Shadows can be a particular problem in the kitchen where you find that, no matter where you stand, you block the light, exactly where you need it. Prevent this by installing under cabinet lighting, directional spots or consider using lamps on the work surface.
In office space, use a directional lamp on the desk- make sure that you position it opposite your writing hand, or aim the light beam directly onto your keyboard, and not onto the screen to reduce glare.
So if you find that you are getting shadows in unwelcome places, check the tips above, and solver your shadow problems.
If you’d like some extra help with lighting, click to download my 10 top tips for lighting your home. Just click the image.
Getting the lighting right is often an after thought when it comes to lighting our homes, and yet the way that a room is illuminated at night can make a huge difference, both to how the room functions as well as to how it feels.
There are three main types of lighting for a room, ambient (the main light in the room), task and decorative (also known as accent lighting). You can read more about these three types here.
The secret to lighting your room well is to use a mixture of all three types of lighting, at different strengths, and in different ways. Layering the lighting in your room by using a mixture of pendants/ chandeliers, table lamps, floor lamps and under counter lights gives depth and dimension to a room, highlighting key architectural features and setting the mood for the space. Sound complicated? It doesn’t have to be!
The type and quantity of lighting you will need will depend upon the purpose of the room. Generally speaking, you will need stronger lighting in rooms where you are completing tasks (such as kitchens), and more gentle light in rooms where you are relaxing (a living room for example).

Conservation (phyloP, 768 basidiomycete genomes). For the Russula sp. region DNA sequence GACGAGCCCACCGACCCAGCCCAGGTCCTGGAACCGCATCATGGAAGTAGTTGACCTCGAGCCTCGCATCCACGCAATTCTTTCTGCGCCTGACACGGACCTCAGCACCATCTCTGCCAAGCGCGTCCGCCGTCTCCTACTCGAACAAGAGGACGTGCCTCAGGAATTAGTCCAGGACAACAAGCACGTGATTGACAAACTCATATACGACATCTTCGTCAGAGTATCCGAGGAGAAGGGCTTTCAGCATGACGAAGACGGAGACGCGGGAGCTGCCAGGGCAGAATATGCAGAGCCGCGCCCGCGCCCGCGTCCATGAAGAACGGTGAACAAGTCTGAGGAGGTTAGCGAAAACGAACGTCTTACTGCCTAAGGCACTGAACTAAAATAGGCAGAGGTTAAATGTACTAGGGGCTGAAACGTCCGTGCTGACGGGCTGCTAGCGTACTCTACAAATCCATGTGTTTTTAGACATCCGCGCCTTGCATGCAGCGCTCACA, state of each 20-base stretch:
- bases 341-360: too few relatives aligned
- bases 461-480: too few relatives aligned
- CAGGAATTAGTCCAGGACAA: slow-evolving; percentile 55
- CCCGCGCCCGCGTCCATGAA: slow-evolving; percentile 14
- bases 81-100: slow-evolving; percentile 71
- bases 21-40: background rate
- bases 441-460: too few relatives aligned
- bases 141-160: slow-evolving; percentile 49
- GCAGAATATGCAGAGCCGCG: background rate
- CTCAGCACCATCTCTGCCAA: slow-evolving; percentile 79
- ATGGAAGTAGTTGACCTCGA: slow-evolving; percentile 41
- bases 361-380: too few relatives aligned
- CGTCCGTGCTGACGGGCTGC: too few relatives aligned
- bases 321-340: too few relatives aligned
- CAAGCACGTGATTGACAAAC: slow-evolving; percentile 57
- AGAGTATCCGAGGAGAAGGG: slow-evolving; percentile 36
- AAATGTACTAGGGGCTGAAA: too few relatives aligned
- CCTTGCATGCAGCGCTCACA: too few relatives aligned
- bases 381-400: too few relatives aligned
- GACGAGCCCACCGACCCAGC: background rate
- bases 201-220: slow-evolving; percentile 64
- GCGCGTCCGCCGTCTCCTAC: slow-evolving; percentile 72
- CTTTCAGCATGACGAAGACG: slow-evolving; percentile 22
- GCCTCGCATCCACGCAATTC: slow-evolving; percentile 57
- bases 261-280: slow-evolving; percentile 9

Many of us live in open plan spaces these days, and this means that our lighting needs can change according to how we are using a room throughout the day. A dining room table, for example could be used for completing homework one evening, but for hosting a dinner party the next evening. Both of these activities require different levels of lighting.
This can be planned for, by ensuring that the light bulbs are strong enough for tasks, and then adding dimmer switches so that the light can be softened for entertaining. Side table lamps can also help to spread the light across the room.
In last week’s blog post, we looked at how you measure the strength of light emitted by a bulb, by using a measure called lumens. Lumens are displayed on the side of the light bulb packaging. The higher the number of lumens, the brighter the bulb will be. But how many lumens do you need?
Now this isn’t as straightforward as I’d like, but stay with me here as I explain.
A bulb of say, 1000 lumens might look really bright in a very small room, but in a much larger room, the light is going to appear dimmer because there is not enough brilliance to shine across the whole room. Make sense?
So lumens on their own are not enough to tell us how much light we need because we need to consider the size of the room that the bulb will be in too.
To work out how bright we want the room to be we use a measurement called LUX. LUX takes into account the lumens within an area. 1 LUX is equal to the light given off by 1 lumen over 1 square metre.
As discussed above, different rooms and different tasks will need different lighting amounts. And so the first thing we need to do is to decide how bright (in lux) we want our room to be. Below is a rough guide to how many lumens you want to achieve in different rooms, or for different tasks.
Relaxation rooms (e.g. TV rooms) 120-150 LUX
For reading: 200 LUX
Kitchen: 150-200 LUX (ambient), 250-400 LUX (task)
Dining Room: 100-200 LUX (ambient)
Domestic Office: 150 LUX (ambient), 400 LUX (task)
Home Workshop or for Detailed Work: (e.g. sewing) 500- 700 LUX
Bedroom: 100 LUX (ambient), 200- 300 LUX (task e.g. reading)
Bathroom: 100-200 (ambient), 300-400 LUX (task)